As my friends brought back reports of fatalities from the scourge of economic sanctions on Iraq, they also spoke of witnessing hideously deformed "jellyfish babies," Iraqi children reminiscent of children born out of our nuclear testing in the South Pacific. These cruelly deformed children are the children of fathers who were exposed to depleted uranium during the Gulf War and recent bombings.

Just before the war ended in Yugoslavia, NATO admitted firing depleted uranium again, using the A-10 Warthog in the Balkans. "My God," I thought, "the nuclear alchemists have succeeded in doing something that they've tried to do for decades, compress the gap between nuclear and conventional weapons." It hit me with crushing force that our warriors were fighting with nuclear weapons again. Whatever faint illusion I had about American goodwill toward disarmament fled abruptly.

I found my anti-war friends, staunchly biblical and committed to nonviolence, slow to comprehend the ominous nature of depleted uranium. This mystified me. Was this another instance of the Bomb covering its tracks, creating a demonic aura around itself that befuddled and obscured sensitive consciences? Whatever the case, it helped to explain the virtual absence of resistance to our nuclear warring in Iraq and Yugoslavia.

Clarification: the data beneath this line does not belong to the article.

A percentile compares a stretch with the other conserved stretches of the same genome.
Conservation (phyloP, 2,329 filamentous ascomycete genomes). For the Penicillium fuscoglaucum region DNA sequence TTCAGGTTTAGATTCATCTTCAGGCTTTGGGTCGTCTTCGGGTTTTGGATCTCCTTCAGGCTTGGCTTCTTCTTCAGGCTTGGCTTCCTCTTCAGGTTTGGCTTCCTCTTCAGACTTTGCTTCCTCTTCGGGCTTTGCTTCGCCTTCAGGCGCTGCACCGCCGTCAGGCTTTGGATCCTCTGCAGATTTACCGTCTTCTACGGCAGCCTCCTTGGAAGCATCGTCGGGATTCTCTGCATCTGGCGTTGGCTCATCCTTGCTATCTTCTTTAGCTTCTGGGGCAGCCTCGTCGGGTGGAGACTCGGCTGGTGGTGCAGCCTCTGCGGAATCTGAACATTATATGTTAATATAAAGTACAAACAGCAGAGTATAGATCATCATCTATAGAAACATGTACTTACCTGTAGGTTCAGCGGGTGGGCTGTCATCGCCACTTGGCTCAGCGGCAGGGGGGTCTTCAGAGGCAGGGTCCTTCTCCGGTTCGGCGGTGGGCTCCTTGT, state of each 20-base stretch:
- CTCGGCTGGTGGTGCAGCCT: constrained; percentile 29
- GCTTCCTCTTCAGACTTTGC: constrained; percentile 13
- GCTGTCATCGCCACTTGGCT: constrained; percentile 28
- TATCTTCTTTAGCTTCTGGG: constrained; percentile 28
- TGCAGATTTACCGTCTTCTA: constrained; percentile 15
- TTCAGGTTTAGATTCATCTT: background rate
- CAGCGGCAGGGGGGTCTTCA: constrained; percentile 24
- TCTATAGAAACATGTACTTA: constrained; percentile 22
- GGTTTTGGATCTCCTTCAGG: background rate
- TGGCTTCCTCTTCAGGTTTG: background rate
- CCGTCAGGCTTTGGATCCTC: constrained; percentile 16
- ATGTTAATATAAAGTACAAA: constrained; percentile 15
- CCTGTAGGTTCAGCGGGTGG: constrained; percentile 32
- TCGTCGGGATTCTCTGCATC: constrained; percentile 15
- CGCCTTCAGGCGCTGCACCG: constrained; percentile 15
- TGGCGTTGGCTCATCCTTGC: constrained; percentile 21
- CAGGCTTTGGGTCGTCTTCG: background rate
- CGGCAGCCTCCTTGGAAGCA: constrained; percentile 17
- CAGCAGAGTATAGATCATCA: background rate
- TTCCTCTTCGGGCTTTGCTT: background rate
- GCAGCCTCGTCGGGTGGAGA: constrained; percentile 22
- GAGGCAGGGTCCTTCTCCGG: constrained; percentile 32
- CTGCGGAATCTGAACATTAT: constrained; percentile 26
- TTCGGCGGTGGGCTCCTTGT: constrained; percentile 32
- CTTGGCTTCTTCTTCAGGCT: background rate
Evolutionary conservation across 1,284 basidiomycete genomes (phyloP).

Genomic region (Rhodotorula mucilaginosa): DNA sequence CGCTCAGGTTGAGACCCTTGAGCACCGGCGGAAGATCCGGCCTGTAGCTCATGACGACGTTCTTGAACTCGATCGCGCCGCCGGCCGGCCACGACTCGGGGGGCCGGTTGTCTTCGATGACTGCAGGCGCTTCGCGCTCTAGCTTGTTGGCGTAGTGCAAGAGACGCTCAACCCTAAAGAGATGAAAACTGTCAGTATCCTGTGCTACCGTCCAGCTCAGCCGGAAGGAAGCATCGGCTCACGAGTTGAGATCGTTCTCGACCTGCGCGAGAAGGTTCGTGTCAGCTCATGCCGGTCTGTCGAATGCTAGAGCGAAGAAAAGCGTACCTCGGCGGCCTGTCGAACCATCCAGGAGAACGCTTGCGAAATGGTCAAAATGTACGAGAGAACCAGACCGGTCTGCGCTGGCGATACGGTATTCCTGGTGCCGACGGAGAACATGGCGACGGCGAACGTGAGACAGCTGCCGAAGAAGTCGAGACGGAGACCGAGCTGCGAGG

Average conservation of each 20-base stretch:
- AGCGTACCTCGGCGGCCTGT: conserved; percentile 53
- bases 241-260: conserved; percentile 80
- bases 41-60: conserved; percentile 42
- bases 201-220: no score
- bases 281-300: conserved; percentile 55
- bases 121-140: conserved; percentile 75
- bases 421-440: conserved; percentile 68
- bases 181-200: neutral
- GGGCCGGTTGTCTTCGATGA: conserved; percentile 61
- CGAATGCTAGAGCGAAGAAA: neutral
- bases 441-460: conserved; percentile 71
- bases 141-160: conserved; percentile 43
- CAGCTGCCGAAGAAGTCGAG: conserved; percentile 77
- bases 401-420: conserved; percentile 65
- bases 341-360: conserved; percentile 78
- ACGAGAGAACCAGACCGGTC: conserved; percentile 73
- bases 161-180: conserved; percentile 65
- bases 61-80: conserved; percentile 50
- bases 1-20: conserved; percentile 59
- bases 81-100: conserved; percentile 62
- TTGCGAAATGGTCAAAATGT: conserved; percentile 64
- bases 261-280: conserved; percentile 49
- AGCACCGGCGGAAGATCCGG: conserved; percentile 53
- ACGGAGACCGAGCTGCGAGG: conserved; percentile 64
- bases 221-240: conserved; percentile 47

A depleted uranium shell, fired from an A-10, strikes a tank or personnel carrier, quickly penetrates the armor and burns the crew alive. Meanwhile, its impact aerosolizes radioactive heavy-metal particles, scattering them up to 25 miles, to be breathed or ingested. These dustlike particles are not only carcinogenic, they are genetically destructive. Hence, the chronically ill or deformed children of Desert Storm veterans.

Susan Crane, Liz Walz, Steve Kelly and I decided to engage in a Plowshares action aimed at depleted uranium. We chose December 19, the last Sunday of Advent, an appropriate time to enact the conversion and atonement needed to welcome Jesus into this deranged world. We saw our act as public worship and reparation for our sins and those of our country.